Are you marketing with a complicated website? If so, it may be time to shift to something entirely different.

Most real estate agents are unfamiliar with the concept of a "squeeze page" as it relates to the real estate business. Nevertheless, if you have ever purchased any product online, there’s a good chance that you have come across this very common Web marketing strategy. When properly applied, squeeze pages can be a powerful way to generate high-quality Web leads.

Quite simply, a squeeze page is landing page devoted to a single topic. Most squeeze pages are standalone websites with a single page. In contrast, a typical well-constructed website will normally have landing pages sprinkled throughout.

Often, the goal of both squeeze pages and landing pages is to motivate the Web visitor to leave his or her contact information.

Squeeze page guidelines
If you would like to put this powerful tool to work either on a standalone website or integrate it into your current website, here are some tips from professional Web marketers that can help you to be more effective.

1. An effective squeeze page is devoted to a single topic
Many agent websites are packed with options for the consumer. Does your Web visitor want to see the multiple listing service, community information or a mortgage calculator? In contrast, a squeeze page is clearly focused on a single topic.

2. Make it about your Web visitor
Your Web copy will make or break your squeeze page. Some simple guidelines include making your squeeze page about your Web visitor. An excellent way to do this is to focus on using the word "you." Make your page about your Web visitors, not about you. That’s one of the best ways to motivate them to provide you with their contact information.

3. Use a standalone URL
Whether your squeeze page resides on your main site or is hosted separately from your main site, it should have the appearance of being a one-page website with a separate URL. It should not have links leading anywhere else.

For example, you might have a list of the best buys in your ZIP code and use a URL such as "" You could also offer a special report on "Avoid Paying an Extra $100,000 on Your Next Mortgage." Your URL for this site could be "90024BuyersAvoidCostlyMortgageMistakes" or ""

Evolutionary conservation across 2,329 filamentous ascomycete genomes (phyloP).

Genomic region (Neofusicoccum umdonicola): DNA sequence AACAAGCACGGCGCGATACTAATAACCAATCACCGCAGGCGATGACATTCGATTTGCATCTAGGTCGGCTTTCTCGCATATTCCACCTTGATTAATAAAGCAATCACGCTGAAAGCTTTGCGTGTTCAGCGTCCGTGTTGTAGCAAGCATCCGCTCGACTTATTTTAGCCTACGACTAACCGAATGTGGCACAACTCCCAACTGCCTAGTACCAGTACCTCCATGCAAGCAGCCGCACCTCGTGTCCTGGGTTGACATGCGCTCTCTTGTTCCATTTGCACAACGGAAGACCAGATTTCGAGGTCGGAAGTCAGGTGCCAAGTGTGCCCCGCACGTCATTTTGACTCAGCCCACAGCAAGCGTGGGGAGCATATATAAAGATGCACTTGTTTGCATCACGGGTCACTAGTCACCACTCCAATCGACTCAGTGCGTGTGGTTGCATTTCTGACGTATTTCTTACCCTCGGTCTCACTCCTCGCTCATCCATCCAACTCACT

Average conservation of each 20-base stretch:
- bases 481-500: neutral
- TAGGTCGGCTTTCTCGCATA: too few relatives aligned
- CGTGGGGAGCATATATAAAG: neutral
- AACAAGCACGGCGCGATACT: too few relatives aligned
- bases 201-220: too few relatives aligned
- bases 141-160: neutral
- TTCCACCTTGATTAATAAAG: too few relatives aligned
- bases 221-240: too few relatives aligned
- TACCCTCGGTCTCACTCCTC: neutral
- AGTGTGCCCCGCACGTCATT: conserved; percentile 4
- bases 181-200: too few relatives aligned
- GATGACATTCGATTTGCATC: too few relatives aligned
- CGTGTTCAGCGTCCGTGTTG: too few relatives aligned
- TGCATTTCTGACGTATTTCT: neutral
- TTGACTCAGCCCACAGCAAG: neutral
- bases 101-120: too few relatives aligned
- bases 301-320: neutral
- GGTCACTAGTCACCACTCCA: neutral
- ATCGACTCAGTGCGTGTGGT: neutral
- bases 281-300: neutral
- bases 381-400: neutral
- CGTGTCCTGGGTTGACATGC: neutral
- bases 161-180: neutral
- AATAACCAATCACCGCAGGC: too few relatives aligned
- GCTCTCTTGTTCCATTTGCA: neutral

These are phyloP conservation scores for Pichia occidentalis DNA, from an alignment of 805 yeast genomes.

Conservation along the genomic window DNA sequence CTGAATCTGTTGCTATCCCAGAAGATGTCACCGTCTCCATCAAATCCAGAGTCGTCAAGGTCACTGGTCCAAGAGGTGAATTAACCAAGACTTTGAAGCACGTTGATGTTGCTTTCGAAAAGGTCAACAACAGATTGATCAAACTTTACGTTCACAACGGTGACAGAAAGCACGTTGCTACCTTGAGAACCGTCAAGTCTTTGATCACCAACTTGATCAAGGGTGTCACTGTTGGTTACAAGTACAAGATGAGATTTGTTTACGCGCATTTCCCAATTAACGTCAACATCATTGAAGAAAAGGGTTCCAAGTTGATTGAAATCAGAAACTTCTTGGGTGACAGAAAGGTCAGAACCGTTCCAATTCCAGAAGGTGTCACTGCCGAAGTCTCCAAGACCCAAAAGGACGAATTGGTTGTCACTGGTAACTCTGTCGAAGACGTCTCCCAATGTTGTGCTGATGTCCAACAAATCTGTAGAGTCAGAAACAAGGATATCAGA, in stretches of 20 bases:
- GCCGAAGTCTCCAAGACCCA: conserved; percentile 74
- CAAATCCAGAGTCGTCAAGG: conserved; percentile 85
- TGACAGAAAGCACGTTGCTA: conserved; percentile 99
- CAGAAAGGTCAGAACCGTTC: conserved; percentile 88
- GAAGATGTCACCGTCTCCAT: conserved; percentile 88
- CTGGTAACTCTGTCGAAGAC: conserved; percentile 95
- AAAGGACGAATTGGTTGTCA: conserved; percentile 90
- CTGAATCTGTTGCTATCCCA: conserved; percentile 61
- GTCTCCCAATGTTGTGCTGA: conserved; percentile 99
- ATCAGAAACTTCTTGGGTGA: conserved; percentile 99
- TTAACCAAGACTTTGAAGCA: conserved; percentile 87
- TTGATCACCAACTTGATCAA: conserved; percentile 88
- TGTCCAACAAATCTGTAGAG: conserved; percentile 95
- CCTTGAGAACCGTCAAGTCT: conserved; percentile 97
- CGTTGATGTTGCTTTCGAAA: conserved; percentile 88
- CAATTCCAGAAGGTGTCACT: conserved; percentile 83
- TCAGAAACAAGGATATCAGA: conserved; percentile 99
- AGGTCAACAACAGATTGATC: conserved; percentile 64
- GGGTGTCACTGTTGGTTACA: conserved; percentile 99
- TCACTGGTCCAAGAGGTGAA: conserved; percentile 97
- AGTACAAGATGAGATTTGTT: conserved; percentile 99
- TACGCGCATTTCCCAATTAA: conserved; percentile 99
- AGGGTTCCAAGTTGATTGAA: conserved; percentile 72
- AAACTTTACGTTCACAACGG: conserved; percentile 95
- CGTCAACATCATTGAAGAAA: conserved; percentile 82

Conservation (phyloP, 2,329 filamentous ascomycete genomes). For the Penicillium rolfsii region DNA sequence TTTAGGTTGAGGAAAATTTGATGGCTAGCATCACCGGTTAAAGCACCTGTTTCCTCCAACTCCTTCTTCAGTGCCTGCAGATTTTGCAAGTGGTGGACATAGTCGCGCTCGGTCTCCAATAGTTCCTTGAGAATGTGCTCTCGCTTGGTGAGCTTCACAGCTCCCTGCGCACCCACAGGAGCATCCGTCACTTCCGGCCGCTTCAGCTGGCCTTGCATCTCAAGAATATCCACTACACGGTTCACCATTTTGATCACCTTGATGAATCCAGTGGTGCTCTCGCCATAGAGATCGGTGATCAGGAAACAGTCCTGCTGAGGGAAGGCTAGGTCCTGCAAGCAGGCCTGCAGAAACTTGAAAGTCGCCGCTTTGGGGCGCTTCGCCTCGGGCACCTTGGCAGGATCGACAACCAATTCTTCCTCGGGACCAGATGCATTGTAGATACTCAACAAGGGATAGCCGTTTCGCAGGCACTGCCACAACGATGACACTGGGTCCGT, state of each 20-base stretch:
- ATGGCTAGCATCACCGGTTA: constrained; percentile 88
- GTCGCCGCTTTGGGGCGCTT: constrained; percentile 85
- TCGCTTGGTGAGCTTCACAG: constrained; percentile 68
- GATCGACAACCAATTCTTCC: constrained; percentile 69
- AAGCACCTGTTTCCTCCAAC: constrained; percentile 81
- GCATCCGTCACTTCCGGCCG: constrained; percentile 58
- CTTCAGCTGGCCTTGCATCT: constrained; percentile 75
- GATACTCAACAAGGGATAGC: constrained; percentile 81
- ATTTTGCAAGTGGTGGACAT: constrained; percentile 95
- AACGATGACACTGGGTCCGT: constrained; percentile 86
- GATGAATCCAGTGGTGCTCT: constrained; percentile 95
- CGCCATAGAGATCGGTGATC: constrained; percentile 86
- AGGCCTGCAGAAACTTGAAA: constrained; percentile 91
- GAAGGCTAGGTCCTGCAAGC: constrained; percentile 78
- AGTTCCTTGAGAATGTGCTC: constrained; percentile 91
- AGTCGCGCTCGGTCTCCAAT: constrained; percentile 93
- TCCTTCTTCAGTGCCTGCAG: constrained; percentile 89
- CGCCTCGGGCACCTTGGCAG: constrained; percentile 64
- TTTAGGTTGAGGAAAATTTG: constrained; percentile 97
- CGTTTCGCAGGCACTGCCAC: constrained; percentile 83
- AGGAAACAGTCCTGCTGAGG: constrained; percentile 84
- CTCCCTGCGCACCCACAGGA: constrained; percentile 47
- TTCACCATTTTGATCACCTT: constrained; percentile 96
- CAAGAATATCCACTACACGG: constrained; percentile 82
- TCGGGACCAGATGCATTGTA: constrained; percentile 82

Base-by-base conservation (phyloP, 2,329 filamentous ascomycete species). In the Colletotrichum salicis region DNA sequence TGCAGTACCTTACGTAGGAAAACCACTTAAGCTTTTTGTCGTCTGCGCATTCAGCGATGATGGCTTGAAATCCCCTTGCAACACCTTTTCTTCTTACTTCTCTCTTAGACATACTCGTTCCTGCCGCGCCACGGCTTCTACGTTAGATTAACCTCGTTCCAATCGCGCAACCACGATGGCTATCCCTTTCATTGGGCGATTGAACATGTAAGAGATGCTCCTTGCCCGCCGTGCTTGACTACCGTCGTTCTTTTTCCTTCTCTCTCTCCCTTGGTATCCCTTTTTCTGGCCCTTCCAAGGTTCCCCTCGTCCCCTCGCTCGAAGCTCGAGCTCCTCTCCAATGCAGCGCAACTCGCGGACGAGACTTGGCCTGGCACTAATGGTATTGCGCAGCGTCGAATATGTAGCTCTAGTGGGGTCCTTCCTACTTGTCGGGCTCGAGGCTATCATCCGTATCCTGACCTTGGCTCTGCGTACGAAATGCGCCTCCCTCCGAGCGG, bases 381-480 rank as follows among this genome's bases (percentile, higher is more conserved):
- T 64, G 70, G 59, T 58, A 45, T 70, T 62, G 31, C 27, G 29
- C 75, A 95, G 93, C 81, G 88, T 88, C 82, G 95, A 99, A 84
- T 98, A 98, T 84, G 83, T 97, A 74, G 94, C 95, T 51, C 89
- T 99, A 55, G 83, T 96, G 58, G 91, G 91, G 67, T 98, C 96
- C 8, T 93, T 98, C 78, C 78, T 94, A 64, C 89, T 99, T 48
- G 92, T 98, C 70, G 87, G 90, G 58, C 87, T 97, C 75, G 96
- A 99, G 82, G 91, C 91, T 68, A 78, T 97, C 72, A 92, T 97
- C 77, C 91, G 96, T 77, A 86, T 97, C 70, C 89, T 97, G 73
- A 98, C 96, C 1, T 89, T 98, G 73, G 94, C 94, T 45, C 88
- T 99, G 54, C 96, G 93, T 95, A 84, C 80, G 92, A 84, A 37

4. Headlines matter
Your URL can be an important lead generator, but what happens when they get to your squeeze page? This is where your headline is critical. As a rule of thumb, great headlines usually have an emotional hook coupled with a command. For example, if you were searching for your first home, which of these headlines would be the most effective?

1. "Avoid Paying an Extra $100,000 on Your Next Mortgage" or

2. "Stop Throwing Your Money Away on Rent — Become a Homeowner Now!" or

3. "Avoid Costly Mortgage Traps"? …CONTINUED

To test out your headlines, try this tool from the Advanced Marketing Institute. Plug in your headline and the tool will offer an automated rating. In the example above, the first headline scored an 11 percent. The second headline scored a 30 percent, which the site suggests is the minimum standard for professional copywriters. The third headline, however, rates highest with a score of 50 percent.

5. Compelling Web copy
Of all the steps involved in creating a compelling squeeze page, writing compelling Web copy is probably the hardest. While it may be smart to let a professional copywriter help you with this process, if you want to tackle this yourself there’s a great book called "Web Copy that Sells" that explains this process in detail.

Regardless of how you tackle this issue, you will have to determine whether you want to use a long or short format for text (also known as "copy") published on the site. The best thing to do is to test both approaches to see what works best with the people who visit your site.

6. Emotional, not logical, copy sells
People don’t buy houses. Instead, they buy the perceived benefits of owning a home. In terms of your squeeze page and/or your website, make your site rich with benefits — the emotional reasons for obtaining your special report, your newsletter or for subscribing to your blog. Keep your copy short using conversational words. You also need an emotional hook.

For a quick evaluation of your website or squeeze page, as well as suggestions on the words to use to increase that emotional hook, visit this tool and type in your URL.

7. What’s your call to action?
You have created your offer. The next step is to create your call to action. Using the example above, your call to action could be, "If you’re ready to stop throwing your money away on rent, order this special report that shows you how to become a homeowner now."

8. Include a privacy policy
You definitely want an opt-in form, combined with a brief statement of your policy privacy — i.e., that you won’t share their personal information with anyone else. Allowing consumers to opt in is a smart business practice. It will also keep you from getting in trouble with the spam police.

Remember, it’s not enough to tell your Web visitors about your services. You must give them a clear-cut call to action that has an emotional benefit as well. Your goal is to have them subscribe to your newsletter, RSS feed, or obtain a copy of your special report. This, in turn, becomes the basis for building a relationship that will hopefully lead to a sale.

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